Where's Weed

Is it Illegal to Drive After Smoking Weed?

Where's Weed

Published on Sep 21, 2021

You’re likely reading this article because you’re looking to answer one or more questions about smoking weed and driving. Is it illegal to smoke and drive? Is it safe to drive high? Does weed affect driving? What happens if you get caught driving high? As cannabis becomes more accessible with increasing legalization, it only makes sense that more people will be asking these very important questions. Unfortunately, yes, it is very unsafe to smoke and drive. It is very illegal and very dangerous to drive while under the influence of weed, and the consequences can be severe.

Cannabis Legalization in the United States

Since Washington and Colorado first legalized recreational marijuana in 2012, there have been renewed legalization efforts across the US with promising results. As of June 2021, there are 18 states with legal recreational weed and 35 states with legalized medical marijuana. Connecticut, New Mexico and Virginia are the latest to legalize recreational weed (passing legislation in 2021), and all signs point to cannabis regulation continuing to open up throughout the United States. Rhode Island is also likely to pass pro-recreational weed legislation within the next year.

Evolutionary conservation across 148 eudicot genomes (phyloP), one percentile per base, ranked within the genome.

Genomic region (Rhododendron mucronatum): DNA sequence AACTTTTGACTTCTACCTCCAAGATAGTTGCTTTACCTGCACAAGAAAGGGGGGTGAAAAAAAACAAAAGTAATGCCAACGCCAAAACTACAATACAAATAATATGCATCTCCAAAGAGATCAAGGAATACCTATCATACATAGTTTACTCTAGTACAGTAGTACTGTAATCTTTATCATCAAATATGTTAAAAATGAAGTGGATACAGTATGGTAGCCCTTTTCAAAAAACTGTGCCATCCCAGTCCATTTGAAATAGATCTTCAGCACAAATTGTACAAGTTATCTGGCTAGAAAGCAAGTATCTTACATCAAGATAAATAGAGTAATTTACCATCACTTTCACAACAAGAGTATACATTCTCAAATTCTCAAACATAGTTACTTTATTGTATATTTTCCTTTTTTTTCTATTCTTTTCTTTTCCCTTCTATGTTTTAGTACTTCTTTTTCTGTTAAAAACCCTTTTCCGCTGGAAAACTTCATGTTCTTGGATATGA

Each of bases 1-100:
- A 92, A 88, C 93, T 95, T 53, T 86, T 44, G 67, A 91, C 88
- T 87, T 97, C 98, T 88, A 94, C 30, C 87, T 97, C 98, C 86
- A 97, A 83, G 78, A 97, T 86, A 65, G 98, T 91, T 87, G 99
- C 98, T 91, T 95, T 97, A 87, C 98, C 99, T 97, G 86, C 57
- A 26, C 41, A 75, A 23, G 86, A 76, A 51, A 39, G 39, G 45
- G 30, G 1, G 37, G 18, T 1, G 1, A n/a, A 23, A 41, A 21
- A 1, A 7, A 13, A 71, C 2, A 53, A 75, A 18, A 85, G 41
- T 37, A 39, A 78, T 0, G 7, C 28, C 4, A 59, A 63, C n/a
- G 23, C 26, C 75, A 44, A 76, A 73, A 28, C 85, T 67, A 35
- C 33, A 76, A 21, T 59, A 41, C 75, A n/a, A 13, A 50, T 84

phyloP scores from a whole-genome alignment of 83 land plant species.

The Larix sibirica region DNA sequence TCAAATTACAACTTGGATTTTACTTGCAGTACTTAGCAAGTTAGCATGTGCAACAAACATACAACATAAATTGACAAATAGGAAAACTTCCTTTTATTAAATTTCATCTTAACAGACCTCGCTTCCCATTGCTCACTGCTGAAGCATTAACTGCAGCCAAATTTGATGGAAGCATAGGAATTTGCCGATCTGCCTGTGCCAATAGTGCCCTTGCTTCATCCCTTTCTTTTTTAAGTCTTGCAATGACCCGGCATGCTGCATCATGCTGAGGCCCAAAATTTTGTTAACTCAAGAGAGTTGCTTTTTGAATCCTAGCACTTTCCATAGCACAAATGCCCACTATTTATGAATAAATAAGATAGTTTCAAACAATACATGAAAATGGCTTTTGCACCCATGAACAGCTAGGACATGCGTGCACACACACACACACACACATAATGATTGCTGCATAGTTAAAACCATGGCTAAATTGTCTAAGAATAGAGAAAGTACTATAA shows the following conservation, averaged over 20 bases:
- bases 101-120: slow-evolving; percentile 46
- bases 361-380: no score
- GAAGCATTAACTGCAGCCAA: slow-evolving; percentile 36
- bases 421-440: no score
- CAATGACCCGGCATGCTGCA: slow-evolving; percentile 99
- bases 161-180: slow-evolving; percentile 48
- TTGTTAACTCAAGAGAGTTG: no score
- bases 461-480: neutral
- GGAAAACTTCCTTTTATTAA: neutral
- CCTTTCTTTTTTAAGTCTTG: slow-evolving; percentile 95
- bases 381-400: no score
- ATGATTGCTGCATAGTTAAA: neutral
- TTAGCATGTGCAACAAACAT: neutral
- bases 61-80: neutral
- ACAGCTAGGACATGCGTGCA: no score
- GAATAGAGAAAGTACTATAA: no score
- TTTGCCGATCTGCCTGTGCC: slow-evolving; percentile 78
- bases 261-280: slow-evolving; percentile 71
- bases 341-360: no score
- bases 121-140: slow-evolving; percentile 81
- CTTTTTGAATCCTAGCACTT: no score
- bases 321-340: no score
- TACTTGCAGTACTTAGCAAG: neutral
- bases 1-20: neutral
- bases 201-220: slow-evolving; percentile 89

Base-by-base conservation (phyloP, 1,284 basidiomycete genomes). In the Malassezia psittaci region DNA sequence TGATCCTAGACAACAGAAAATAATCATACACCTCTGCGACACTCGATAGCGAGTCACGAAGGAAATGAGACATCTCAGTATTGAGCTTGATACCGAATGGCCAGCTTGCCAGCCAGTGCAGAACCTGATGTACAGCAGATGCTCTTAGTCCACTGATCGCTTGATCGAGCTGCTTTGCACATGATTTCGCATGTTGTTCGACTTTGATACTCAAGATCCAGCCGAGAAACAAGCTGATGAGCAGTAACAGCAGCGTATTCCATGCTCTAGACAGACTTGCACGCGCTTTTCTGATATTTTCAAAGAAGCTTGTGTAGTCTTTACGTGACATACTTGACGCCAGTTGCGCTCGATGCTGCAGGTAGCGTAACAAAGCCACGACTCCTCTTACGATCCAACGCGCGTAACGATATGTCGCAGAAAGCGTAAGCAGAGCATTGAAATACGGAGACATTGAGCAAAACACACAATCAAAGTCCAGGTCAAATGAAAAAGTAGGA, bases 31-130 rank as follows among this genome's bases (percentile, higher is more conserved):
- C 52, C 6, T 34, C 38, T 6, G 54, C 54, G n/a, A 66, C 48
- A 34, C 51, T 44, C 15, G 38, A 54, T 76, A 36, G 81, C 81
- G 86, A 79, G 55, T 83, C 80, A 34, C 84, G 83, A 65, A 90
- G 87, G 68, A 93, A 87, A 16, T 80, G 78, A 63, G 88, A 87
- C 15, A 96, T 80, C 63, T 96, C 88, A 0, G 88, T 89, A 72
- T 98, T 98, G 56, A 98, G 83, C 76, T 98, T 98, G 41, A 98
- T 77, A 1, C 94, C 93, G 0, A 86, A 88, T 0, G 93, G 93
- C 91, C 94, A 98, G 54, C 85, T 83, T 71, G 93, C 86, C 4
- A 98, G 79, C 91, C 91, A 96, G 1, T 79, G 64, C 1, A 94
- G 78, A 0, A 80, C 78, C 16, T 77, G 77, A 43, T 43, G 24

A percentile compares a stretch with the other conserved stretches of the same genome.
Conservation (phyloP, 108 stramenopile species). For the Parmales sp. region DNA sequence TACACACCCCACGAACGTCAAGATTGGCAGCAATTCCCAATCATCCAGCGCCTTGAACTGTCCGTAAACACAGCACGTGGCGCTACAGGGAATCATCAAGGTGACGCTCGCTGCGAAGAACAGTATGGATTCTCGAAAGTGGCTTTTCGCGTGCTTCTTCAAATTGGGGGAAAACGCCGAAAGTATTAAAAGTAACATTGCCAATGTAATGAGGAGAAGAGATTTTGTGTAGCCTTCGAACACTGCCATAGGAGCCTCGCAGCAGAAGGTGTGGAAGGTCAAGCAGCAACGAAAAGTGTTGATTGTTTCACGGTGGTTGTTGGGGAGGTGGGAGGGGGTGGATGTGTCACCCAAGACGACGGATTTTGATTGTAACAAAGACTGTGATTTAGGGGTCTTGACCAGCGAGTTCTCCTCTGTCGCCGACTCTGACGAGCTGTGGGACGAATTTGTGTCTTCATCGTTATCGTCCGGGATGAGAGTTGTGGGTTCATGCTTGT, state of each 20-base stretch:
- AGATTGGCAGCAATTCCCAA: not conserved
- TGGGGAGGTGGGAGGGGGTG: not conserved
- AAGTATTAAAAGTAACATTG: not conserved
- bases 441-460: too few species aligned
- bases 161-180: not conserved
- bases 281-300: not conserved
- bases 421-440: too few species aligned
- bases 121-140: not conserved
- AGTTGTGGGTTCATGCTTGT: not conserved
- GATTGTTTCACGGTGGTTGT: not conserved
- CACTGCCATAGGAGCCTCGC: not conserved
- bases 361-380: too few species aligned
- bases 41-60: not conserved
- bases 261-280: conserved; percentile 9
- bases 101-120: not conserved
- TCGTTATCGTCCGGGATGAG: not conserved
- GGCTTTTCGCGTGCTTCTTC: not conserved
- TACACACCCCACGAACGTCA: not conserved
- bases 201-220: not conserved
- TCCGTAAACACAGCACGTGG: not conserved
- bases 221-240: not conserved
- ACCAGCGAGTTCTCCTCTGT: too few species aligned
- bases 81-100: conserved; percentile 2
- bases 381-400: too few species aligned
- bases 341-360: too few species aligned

Even more affirming are the newest poll numbers from Pew Research, showing that 91% of Americans approve of legalizing recreational weed (60% believe both recreational and medical should be legal and another 30% believe only medical should be allowed). Between this record-breaking nationwide support and momentum growing from a decade of successful legalization efforts, it seems that it’s only a matter of time before marijuana is fully available in more states than not. Of course, with easier widespread access comes the responsibility of practicing safe marijuana use and sharing accurate information about critical things like driving while stoned. 

How Cannabis Impairs Driving